As he navigated the shop, it felt like the employee's eyes never left him. He didn't look back to see, but he could feel them watching his every move. It was odd that he didn't greet him when he entered. He decided to just get it over with quicker, and grabbed a couple bags of sour candy, turning to face the cashier. His heart stopped.
He was blond and had green eyes. Eyes that were glued to his phone. He frantically looked around for the other employee, but there was nothing. There was no way he went to the backroom. He would have heard the door.
"Excuse me?" Jared asked. The teen looked up. "I, uh, wha-what happened to the other guy?"
The cashier raised a brow. "Who?"
"The other cashier. He was here a second ago. Maybe he was your friend-tall, long, dark hair..."
"Sorry, I'm the only one working here right now."
"Oh. Yeah. My mistake." Jared felt his breath catch. He knew what he saw. There was no way it was the same kid. The one from before , he had seen him so vividly, so perfectly, it made no sense. His stomach began to feel sick. He rushed to the bathroom, just barely making it to the toilet before vomiting. His throat burned and his mind was racing.
He knew who it was. Who the cashier was. How hadn't he realized it before?
He cleaned himself up quickly, hesitating at the door. If he opened it, would the first employee be there? Would it be the same one? Or would there be an entirely different one? He didn't want to think about it. Finally, he held his breath and turned the doorknob.
It was dark. And cold. Jared shivered as he stepped out. His eyes involuntarily lept over to the cashier, who...wasn't there. Neither was the counter. Or the shelves. It wasn't even the same store. Or even a store. He was in a hallway. A long, dark hallway that he knew all too well. He tried to back into the bathroom, where there was light, but he was met with a cold concrete wall. Where did the door go? His heart rate sped up, along with his breathing. He felt as if he was going to die.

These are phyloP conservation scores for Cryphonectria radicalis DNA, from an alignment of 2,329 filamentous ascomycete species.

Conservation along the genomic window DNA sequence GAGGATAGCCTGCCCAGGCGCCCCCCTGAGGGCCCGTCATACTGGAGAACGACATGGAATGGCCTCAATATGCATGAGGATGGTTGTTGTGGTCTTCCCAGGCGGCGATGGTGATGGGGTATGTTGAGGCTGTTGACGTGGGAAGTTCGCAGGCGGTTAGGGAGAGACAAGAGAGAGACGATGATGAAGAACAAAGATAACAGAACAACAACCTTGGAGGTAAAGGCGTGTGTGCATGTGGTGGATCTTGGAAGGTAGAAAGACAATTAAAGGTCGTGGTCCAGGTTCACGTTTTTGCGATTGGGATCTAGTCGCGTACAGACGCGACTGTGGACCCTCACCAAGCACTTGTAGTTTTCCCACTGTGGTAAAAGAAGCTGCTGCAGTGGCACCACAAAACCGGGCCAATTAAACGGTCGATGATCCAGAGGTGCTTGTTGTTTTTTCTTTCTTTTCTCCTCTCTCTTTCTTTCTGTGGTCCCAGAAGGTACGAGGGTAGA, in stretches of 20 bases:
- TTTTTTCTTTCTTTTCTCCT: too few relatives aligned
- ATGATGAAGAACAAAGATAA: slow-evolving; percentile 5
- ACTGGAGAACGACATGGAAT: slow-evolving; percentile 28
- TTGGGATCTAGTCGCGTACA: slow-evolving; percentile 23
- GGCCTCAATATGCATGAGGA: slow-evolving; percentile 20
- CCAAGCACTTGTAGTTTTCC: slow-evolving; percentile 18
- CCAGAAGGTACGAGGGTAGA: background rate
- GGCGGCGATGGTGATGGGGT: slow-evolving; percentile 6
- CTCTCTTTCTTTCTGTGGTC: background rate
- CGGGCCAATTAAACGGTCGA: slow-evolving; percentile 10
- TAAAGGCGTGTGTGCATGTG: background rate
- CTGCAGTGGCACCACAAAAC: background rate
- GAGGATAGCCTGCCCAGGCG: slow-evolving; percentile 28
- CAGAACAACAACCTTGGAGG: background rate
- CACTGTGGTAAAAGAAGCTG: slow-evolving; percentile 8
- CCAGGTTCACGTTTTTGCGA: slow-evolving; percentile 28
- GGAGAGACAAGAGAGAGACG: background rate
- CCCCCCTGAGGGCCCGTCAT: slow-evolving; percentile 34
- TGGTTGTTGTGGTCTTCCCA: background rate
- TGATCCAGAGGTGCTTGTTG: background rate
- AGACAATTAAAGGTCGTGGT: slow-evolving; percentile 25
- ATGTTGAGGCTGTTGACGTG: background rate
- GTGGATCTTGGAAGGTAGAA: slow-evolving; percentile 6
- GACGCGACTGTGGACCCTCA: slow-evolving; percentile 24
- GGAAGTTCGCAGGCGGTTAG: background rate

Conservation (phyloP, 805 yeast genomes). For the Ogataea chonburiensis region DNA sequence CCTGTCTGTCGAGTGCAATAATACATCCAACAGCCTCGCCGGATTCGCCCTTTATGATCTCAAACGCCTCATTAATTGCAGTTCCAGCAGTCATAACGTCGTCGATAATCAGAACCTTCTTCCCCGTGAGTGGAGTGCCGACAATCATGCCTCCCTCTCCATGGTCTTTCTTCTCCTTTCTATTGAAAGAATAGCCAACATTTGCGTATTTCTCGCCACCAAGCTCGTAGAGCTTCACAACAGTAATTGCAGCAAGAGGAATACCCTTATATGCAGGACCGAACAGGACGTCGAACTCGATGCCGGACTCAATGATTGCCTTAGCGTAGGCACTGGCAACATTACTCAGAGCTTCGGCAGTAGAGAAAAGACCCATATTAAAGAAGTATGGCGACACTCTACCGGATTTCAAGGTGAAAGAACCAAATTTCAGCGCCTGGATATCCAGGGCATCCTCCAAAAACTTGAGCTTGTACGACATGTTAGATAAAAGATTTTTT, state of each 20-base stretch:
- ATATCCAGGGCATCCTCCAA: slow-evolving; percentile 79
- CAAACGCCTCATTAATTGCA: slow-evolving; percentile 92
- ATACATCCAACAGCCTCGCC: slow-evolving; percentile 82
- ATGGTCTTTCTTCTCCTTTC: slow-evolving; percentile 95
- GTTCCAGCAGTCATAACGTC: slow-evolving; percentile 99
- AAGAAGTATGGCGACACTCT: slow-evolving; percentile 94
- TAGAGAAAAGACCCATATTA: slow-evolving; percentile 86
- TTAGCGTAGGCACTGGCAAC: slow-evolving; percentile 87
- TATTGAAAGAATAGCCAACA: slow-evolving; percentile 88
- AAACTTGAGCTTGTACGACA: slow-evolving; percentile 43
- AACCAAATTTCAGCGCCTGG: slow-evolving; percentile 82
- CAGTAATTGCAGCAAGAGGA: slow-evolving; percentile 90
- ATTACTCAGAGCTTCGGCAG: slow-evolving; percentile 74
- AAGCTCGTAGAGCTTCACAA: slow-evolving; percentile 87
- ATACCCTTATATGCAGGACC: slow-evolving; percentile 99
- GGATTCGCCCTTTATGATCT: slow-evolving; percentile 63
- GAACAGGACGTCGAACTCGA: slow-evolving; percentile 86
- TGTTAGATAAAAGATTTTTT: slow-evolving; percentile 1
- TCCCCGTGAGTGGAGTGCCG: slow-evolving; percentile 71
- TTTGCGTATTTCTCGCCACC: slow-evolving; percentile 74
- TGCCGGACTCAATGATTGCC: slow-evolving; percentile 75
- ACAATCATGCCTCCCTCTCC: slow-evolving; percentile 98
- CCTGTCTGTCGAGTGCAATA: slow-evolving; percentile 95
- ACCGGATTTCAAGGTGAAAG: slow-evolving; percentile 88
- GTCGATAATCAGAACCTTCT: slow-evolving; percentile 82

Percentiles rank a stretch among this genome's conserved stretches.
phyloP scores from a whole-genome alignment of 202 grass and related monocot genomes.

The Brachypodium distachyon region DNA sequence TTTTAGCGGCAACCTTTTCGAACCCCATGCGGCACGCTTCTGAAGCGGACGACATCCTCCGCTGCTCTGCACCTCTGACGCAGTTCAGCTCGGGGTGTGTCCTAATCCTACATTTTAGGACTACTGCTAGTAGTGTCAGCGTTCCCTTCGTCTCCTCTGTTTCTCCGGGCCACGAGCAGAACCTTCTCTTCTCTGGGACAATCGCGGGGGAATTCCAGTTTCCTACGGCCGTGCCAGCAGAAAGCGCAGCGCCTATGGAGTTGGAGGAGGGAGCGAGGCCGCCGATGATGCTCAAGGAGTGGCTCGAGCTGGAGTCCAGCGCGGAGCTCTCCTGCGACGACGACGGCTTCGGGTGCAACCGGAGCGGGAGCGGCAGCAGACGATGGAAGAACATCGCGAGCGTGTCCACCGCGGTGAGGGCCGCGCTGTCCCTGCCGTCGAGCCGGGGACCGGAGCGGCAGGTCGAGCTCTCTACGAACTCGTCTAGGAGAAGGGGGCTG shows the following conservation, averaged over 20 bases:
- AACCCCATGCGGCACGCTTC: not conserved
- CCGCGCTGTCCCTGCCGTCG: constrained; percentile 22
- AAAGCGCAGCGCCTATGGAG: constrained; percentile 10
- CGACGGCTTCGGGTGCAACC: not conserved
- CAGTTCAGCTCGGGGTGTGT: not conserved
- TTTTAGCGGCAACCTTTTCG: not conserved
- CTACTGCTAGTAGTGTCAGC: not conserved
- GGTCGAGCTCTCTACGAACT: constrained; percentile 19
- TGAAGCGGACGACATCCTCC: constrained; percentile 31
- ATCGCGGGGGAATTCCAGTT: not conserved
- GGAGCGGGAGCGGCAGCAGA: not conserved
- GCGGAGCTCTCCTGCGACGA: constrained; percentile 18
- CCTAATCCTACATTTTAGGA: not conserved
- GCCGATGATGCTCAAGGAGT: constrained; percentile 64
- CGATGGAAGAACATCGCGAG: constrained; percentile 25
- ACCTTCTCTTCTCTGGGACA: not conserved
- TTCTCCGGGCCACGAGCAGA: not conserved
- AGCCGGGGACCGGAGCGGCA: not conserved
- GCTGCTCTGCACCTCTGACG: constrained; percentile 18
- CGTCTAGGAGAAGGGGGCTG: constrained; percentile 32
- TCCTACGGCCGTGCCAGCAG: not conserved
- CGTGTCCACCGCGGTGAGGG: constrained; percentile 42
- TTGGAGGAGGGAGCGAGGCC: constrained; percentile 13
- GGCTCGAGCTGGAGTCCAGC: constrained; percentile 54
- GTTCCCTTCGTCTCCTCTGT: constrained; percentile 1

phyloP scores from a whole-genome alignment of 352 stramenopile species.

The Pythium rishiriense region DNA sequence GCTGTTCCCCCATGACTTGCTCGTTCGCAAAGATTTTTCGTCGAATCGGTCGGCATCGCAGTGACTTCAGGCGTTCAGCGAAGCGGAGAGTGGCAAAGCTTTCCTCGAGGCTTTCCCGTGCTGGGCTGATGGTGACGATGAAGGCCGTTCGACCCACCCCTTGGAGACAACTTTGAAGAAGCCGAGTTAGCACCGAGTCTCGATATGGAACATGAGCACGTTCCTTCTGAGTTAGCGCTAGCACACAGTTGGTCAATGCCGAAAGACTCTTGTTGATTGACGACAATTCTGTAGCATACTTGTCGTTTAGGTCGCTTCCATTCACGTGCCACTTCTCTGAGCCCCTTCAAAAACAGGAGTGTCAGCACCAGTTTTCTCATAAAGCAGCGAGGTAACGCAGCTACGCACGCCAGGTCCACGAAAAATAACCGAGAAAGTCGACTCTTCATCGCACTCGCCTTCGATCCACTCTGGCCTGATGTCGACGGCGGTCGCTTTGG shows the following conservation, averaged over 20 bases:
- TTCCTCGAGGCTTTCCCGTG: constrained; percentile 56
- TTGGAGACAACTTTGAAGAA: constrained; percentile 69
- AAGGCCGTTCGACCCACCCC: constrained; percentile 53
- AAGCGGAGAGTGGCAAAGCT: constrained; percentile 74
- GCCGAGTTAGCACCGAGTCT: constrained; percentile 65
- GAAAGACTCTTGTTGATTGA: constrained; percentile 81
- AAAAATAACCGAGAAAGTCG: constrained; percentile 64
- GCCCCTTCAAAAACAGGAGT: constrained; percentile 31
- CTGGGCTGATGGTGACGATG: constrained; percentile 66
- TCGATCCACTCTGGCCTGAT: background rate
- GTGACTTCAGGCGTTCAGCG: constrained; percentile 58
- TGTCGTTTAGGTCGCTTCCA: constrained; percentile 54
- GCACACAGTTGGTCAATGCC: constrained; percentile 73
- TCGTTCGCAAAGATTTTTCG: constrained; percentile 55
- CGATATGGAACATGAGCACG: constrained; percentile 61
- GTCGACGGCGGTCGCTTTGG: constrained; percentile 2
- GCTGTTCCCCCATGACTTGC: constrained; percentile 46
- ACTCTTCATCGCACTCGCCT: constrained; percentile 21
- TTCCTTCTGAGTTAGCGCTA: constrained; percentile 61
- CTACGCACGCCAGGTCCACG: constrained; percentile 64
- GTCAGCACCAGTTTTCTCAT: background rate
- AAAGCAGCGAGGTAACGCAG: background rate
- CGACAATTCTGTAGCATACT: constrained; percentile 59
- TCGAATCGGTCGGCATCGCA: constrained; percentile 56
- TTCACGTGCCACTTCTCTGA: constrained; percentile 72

A loud bell rang. Not like church bells, wedding bells, funeral bells. It was a school bell. He began to sweat.
Only a single door opened, at the end of the hall. It opened with a creak, and let out no additional light. There was murmuring, like a thousand schoolchildren snickering and gossiping, talking about him. Then someone stepped out.
He tried to adjust his eyes to the darkness to see who it was, but his glasses were probably several prescriptions behind. It was a tall, lanky figure, completely black. It stood still, white eyes locked on Jared's. There was a moment between the two, neither moving nor speaking. Without warning, it began sprinting toward him.
Jared shouted, his flight response kicking in. He ran as far away as he could, turning the corner and almost falling. He could hear the rapid footsteps of the...thing behind him, louder and louder and faster and faster and the only thing going through his head was that thing was not human. He tried to block out the sound, just focus on getting out of there alive, but it grew closer. He felt a shred of hope when he saw the side exit door just a few yards away.